What Deacons do... What can we do together?
Published by Ronald Steed,
What gifts we lack will be found in their fullness when we come together with others outside our Parish who turn out to have the gifts we need. And those gifts are often found in the most surprising places… we find Jesus in the face of the most unexpected people. The people we think we are there to help, will turn out to be the people who save us….
Sermon for Sunday, March 12, 2017 (2 Lent)
St. James Episcopal Church, Poquetanuck, CT
Friends, my name is Ron Steed, which is a problem, because someone around here is going to shout “Hey Ron", and is going to get a much bigger response than they were expecting! I was just ordained as a Deacon, and I am happy to report that you are the people my Bishop has sent me to serve. Just a little bit about me. My artist wife is named Roxanne and we have twin daughters, Heather and Chelsea who live in Washington, D.C. No grandkids yet. I grew up in a little suburb of Atlanta, GA and I spent a career sailing nuclear submarines and living all over the nation; we moved over a dozen times. I transitioned from the Navy in 2007 to open a consulting business, and we decided to put down roots here in Southeast Connecticut. I am a cradle Episcopalian, but left the church near the end of college, since my childhood version of God just couldn’t handle the world I was learning about. I came back to the church about 11 years ago having encountered God from an adult perspective for the first time in my life and discovering to my shock and surprise, that God was more than adequate to the task of dealing with the world. It has been a rollercoaster ride for me ever since, and it doesn’t show any signs of slowing down.
I’d like to spend some time talking about what Deacons do, and a little bit about what we might do together. Deacons come in two varieties in the Episcopal Church. Every priest is ALSO ordained as a Deacon and I certainly see the gifts of the diaconate in the character of all the priests I know. The other kind of Deacon is called a vocational Deacon, and they will NOT go on to be Priests. I am one of those. Vatican II in 1964 recognized that the Holy Spirit seemed to be calling some Christians to exercise ministry in this modern age solely as Deacons, and Episcopalians were among those who responded to this by revitalizing this ancient ministry of vocational Deacons like me.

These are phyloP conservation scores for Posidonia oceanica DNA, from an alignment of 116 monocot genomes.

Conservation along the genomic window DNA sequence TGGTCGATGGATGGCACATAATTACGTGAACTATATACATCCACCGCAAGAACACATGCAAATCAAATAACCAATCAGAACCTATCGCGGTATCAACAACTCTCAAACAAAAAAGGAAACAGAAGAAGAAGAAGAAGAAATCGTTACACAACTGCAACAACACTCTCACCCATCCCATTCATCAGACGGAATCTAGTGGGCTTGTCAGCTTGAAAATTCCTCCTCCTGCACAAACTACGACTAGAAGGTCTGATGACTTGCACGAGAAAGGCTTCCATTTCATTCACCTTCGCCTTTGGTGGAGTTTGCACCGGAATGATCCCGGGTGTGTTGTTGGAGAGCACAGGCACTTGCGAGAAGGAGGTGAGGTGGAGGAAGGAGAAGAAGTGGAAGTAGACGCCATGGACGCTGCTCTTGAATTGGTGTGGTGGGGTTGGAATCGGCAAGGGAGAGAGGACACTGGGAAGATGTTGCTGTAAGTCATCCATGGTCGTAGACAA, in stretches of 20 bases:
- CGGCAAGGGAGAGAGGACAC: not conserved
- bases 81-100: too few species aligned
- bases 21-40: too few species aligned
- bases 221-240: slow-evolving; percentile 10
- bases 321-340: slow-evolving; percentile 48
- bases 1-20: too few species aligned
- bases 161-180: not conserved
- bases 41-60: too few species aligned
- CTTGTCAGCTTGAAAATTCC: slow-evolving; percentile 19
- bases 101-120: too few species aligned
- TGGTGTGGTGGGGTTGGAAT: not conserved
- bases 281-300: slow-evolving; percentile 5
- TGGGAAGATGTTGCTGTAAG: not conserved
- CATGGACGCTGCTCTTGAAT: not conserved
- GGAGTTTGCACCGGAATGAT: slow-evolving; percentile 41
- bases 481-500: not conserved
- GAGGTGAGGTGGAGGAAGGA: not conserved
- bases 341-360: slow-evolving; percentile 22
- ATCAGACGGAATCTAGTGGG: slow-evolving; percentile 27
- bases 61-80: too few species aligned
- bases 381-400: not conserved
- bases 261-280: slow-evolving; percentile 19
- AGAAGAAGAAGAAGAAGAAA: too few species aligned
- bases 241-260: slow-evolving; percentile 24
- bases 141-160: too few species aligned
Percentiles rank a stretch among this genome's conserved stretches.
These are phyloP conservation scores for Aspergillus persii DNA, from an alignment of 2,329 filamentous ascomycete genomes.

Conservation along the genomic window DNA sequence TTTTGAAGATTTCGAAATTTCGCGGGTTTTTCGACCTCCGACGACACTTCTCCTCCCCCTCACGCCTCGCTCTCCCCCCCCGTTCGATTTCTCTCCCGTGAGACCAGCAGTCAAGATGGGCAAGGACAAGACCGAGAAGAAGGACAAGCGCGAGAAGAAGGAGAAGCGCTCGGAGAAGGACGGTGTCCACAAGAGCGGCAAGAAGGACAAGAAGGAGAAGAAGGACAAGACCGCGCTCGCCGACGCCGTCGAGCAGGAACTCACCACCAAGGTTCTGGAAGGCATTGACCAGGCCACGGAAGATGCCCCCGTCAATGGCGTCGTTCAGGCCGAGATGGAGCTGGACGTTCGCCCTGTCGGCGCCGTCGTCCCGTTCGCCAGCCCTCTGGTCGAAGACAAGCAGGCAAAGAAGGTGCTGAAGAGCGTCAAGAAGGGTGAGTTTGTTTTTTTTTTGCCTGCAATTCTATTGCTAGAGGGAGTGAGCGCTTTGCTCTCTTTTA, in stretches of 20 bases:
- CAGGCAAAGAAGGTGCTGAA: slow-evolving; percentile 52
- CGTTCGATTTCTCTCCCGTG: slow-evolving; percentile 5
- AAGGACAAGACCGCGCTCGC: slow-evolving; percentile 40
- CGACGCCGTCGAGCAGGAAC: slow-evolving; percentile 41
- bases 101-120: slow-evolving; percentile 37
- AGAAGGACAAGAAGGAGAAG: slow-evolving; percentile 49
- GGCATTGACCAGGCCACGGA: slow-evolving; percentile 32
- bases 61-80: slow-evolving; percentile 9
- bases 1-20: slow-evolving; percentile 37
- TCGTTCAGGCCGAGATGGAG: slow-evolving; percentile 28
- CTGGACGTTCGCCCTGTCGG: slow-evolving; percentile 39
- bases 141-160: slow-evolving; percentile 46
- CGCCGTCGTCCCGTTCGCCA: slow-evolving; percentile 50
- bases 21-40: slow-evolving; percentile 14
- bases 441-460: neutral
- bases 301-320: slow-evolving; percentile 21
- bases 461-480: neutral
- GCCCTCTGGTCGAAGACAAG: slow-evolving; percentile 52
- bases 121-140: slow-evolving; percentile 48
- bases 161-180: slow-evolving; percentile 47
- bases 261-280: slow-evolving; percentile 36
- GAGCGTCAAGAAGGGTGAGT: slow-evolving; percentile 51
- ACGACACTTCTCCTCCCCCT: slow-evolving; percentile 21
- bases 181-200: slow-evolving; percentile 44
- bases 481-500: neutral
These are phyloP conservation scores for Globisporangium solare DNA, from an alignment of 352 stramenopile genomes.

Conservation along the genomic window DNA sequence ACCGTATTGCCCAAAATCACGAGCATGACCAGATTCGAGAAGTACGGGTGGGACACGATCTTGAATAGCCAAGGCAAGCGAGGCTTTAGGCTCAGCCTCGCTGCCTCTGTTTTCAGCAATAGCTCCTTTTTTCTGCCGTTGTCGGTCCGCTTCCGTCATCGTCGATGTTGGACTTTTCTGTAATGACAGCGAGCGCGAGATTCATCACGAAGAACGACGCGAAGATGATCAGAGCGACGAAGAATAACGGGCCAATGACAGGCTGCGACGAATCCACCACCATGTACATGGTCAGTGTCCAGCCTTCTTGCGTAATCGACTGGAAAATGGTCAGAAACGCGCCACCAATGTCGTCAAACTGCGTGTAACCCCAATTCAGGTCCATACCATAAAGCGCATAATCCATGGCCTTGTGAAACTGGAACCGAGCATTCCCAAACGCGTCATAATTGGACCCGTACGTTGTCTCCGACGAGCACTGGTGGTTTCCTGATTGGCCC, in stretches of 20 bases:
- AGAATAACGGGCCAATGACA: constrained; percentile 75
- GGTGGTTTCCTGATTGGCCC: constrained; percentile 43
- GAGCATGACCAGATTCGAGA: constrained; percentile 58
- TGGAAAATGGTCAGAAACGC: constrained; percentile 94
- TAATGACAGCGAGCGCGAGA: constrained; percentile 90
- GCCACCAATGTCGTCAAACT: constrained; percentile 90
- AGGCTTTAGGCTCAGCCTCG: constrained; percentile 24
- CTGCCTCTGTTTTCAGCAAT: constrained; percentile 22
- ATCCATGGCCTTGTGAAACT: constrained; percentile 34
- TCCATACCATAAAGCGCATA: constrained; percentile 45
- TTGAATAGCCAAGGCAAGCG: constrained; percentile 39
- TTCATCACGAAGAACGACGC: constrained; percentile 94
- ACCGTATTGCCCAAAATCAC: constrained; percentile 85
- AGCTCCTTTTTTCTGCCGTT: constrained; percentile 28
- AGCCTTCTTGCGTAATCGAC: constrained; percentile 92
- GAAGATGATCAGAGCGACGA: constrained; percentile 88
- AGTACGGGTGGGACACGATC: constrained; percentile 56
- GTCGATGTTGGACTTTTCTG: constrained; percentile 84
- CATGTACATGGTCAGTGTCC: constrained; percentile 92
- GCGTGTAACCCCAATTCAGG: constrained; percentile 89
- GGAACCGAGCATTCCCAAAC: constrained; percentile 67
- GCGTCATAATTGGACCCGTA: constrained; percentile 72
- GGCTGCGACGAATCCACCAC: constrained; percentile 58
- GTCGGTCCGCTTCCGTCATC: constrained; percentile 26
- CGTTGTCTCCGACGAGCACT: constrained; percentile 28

In the Book of Common Prayer on page 855, there are four ministers of the church: lay persons, bishops, priests, and deacons. None of these ministries are more important than the other and they are not “ranks" like in the military, but I think it is significant that lay people are listed first and deacons last. You are the primary order of ministers in the church and you can see there what your ministry is. On the next page, it talks about Deacons, who are “to represent Christ and his Church particularly as a servant of those in need; and to assist in the proclamation of the Gospel and the sacraments. Deacons are “ordained" to an “ordered relationship" with a bishop and with the church, and lay persons have a more voluntary relationship with the church. Those relationships help the Holy Spirit to work through all of us in wonderful ways. By our baptism, we are all fully part of the body of Christ and fully authorized to be ministers of Christ’s reconciling work. Whether we are ordained or volunteers, none of these relationships are better or worse… it’s not about better or worse… it’s just about different ways God calls us to serve so that the Spirit can work through us and through our relationships.
So the heart of a Deacon is service to God for all people, particularly to the poor, the weak, the sick, and the lonely. Deacons are called to be “servant leaders" who help all ministers, lay persons, priests, and bishops, to live out that part of the baptismal vow that says we will “seek and serve Christ in all persons, loving our neighbor as ourselves". So you will hear me urging you in sermons and meetings and at fish dinners to get out into this village, into the region, and into the neighborhoods where you live, to work WITH the elderly, the hungry, the homeless, the prisoner, the sick, and the dispossessed. The service I am urging on you is not to be found in these pews, so much as it is out there in the world, everywhere people live and work. That is why Deacons do the dismissal. We are sending you out into the fields of the Lord to DO your ministry of service. God is already out there ahead of us… has been for a long time, and our baptismal vocation is to discover where and how God is at work and to “roll up our sleeves" in service.